Picture spending your days riding a horse in the great outdoors. During daylight, you tend herds of cattle on vast stretches of open land. At night, you cook your meals over a campfire and sleep under the stars. Such was the life of an American cowboy.
Life as a cowboy may sound exciting and fun. But cowboys spent long hours doing hard, often dangerous, work. It could also be very lonely out on the range, even downright boring!
WHAT IS A COWBOY?
A cowboy is a ranch worker who rides on horseback to herd cows. Cowboys won fame on the Western frontier for their endurance and independent way of life. The first cowboys worked on Spanish ranches in California in the 1600s.
THE AGE OF COWBOYS
The best-known cowboy period began after the American Civil War ended in 1865. It lasted through the 1890s. At that time, millions of wild cows roamed the unfenced Western plains. As the American population grew, more and more people wanted beef to eat.
When the war ended, thousands of jobless soldiers needed work. Cattle ranchers saw this as a chance to make money. They hired men to round up the wild cows for them.
The wild cows were known as Texas longhorns, because large numbers of these long-horned animals roamed the Texas plains. Texas longhorns were descended from Spanish cattle that had escaped and multiplied on the range.
WHAT DID COWBOYS DO?
A cowboy’s main job was to herd cattle to the range to graze. Cowboys also had to protect their herds from outlaws, called rustlers, who wanted to steal cattle. For this reason, many cowboys carried pistols.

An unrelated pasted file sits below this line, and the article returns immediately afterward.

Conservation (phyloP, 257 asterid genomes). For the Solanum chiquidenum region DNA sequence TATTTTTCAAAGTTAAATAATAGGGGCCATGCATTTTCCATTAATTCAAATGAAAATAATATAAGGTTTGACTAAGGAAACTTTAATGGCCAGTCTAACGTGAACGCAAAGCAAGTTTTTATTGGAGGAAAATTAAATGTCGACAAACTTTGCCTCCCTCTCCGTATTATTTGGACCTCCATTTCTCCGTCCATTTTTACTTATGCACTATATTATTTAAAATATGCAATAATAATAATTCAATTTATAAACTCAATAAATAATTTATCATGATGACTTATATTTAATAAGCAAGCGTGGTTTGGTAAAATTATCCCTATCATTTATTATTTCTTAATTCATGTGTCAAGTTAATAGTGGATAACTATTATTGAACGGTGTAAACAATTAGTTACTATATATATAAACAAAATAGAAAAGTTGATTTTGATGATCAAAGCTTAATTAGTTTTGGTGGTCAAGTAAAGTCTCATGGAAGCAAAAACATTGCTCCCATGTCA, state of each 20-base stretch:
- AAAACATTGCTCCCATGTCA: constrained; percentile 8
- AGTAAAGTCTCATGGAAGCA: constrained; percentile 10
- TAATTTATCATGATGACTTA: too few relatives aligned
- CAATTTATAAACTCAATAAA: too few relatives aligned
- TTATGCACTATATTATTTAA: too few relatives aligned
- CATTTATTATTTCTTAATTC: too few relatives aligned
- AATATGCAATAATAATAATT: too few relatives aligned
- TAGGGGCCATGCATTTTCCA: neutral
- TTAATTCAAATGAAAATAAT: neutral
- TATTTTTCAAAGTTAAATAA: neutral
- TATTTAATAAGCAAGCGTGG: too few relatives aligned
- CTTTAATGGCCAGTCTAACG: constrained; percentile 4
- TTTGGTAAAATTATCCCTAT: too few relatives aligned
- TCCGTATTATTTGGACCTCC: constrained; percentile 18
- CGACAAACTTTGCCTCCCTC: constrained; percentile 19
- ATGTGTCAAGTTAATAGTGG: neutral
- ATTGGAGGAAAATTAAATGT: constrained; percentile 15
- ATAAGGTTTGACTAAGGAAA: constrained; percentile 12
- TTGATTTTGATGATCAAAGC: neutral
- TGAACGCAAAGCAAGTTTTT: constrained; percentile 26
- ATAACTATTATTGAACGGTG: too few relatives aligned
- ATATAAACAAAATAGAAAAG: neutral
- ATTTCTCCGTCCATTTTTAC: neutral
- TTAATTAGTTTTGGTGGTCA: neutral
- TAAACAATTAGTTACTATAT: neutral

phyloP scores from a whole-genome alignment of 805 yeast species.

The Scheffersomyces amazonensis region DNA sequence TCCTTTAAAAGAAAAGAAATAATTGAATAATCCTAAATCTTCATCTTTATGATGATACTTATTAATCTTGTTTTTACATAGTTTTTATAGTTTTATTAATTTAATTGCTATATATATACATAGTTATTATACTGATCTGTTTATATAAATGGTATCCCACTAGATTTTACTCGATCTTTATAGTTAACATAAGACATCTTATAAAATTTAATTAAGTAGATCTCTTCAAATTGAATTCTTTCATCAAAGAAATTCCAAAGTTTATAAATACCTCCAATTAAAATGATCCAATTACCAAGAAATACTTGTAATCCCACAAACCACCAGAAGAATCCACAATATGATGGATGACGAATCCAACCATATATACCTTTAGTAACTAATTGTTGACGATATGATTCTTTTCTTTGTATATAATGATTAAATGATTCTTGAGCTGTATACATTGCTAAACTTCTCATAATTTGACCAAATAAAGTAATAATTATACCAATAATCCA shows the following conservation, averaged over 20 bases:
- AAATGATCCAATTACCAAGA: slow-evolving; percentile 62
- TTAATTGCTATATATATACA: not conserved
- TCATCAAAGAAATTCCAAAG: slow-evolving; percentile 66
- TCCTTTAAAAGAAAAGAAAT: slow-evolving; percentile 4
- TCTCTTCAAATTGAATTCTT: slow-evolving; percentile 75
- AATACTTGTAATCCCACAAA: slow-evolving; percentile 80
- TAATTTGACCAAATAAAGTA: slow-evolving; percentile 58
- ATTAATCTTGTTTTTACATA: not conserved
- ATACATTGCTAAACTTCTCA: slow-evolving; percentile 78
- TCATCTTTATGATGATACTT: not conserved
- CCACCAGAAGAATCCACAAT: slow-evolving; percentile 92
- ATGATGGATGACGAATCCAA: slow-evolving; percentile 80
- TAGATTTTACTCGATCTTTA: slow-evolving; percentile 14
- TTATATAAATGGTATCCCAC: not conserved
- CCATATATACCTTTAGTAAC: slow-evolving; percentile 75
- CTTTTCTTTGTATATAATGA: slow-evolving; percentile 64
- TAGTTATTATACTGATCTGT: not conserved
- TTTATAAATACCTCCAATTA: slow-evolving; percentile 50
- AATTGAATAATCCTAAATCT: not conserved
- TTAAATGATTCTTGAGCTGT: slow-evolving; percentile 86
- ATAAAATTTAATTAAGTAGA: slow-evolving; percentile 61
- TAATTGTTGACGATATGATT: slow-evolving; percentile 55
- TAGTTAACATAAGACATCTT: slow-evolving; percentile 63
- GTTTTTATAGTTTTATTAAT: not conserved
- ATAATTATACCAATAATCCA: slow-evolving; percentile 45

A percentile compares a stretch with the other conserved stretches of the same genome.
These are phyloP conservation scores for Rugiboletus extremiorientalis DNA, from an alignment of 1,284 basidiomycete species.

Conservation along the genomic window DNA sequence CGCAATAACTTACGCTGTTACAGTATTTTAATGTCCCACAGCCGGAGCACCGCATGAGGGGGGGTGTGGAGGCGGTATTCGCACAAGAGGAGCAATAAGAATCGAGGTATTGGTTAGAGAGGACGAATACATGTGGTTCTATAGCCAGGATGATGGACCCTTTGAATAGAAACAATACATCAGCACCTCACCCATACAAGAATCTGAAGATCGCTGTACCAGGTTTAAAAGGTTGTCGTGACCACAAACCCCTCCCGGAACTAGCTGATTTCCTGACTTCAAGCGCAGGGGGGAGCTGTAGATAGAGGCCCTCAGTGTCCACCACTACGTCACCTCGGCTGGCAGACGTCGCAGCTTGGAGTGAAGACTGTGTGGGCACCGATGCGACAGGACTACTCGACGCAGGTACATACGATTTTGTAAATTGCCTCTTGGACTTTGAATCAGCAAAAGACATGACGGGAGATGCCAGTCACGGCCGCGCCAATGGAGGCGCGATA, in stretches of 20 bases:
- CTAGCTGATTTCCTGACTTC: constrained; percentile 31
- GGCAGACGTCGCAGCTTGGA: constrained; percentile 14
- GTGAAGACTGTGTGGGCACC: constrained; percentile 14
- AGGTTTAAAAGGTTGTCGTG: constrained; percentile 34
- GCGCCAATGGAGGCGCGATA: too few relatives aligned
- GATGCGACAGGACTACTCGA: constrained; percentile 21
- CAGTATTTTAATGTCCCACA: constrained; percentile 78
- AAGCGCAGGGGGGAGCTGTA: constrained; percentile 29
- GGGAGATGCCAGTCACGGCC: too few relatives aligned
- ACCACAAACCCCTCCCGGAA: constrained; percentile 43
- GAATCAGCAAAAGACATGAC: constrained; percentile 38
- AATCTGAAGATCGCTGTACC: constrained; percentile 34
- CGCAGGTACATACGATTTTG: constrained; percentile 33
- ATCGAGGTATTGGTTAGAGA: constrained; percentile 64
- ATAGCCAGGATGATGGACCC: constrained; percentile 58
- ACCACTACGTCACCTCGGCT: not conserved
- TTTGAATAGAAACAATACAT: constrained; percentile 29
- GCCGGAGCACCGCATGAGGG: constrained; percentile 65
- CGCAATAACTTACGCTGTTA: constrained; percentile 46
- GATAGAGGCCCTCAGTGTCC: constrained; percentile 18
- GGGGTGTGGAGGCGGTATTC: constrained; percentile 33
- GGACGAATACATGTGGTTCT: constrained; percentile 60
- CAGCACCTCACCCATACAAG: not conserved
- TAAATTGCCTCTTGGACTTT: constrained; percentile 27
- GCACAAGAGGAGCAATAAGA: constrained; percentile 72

A cowboy’s greatest fear was not of outlaws, but of stampedes. A stampede is a charge by a herd of cows in a panic. Anyone in the path of a stampede can get trampled.
Twice a year, in the spring and fall, the roundup took place. During a roundup, all the cattle were brought together so newborn calves could be identified. In the days of the open range, cattle belonging to different owners might get mixed together. For this reason, cowboys burned special marks on the calves with hot irons. These marks, called brands, showed who owned the animals.
An important event in the life of a cowboy was the trail drive. During a drive, cowboys herded the cows to towns that had railroad stations. A trail drive might cover hundreds of miles and last several months. Once the cowboys arrived in town with their herd, the cows were shipped to meatpacking plants in big cities.
A COWBOY’S EQUIPMENT
Cowboys wore clothes that fit their job. Their famous “ten-gallon” hats had big brims to give them shade. They kept kerchiefs, or bandannas, around their necks to shield their mouths from dust.
Cowboys wore tough cotton jeans, called denim. Over their pants they wore leather flaps, or leggings, called chaps. Denim and chaps let cowboys ride through thorny brush. High boots protected their ankles. The long heels of their boots helped keep their feet in the stirrups.
All cowboys carried a rope called a lariat, or lasso. They tied the lariat to their saddles. A cowboy could put a loop in his lariat, whirl it over his head, and catch a cow that had strayed.
There are still cowboys working today in parts of the American West. But the old-time cowboy way of life mostly disappeared after fences were built across the Western plains.
Modern cowboys still work hard, wear chaps and boots, and sport large cowboy hats. They must be expert horse riders and know how to use their ropes. But they use many modern machines, including trucks for moving cattle to market and chain saws to cut fence posts.
WHY ARE COWBOYS REMEMBERED?
The cowboys’ independent, hard-working life made them seem like heroes to many. American writers such as Zane Grey and Louis L’Amour wrote novels about courageous cowboys. Countless movies and television shows portray cowboys. Today, in many countries, cowboys are seen as a symbol of America.